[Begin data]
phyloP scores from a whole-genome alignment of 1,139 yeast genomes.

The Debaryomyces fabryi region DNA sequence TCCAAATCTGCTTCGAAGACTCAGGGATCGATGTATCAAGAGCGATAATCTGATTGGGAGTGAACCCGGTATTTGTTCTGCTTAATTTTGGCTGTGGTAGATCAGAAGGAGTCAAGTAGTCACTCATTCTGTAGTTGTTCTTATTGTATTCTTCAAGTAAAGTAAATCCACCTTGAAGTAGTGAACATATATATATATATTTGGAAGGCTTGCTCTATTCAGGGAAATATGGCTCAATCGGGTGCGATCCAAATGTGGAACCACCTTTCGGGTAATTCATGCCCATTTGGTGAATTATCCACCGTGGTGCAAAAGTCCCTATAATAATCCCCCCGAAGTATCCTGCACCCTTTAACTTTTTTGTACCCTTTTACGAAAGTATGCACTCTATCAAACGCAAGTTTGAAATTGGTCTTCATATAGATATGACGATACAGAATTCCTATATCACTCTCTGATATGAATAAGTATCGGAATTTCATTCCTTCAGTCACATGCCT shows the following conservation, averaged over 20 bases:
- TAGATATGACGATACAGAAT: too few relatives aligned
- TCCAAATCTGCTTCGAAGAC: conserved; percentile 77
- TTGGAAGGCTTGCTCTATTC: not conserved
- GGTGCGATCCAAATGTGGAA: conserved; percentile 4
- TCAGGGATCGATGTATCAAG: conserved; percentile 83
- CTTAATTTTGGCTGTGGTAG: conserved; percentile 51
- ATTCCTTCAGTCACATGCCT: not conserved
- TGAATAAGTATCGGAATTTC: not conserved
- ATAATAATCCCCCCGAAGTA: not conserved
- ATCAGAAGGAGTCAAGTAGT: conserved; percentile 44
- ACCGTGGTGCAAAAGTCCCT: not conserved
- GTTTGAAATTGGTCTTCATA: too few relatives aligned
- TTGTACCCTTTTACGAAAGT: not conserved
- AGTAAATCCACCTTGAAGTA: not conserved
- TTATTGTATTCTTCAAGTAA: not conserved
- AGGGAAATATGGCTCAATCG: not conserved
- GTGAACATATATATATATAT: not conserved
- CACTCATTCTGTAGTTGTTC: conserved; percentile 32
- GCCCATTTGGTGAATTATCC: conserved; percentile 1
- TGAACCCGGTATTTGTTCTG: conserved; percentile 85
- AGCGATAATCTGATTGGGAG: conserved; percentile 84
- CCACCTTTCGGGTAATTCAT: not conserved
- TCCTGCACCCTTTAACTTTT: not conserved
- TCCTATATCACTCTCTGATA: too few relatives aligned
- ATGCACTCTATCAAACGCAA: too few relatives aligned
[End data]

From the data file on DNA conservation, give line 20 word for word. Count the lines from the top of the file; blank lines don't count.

- CACTCATTCTGTAGTTGTTC: conserved; percentile 32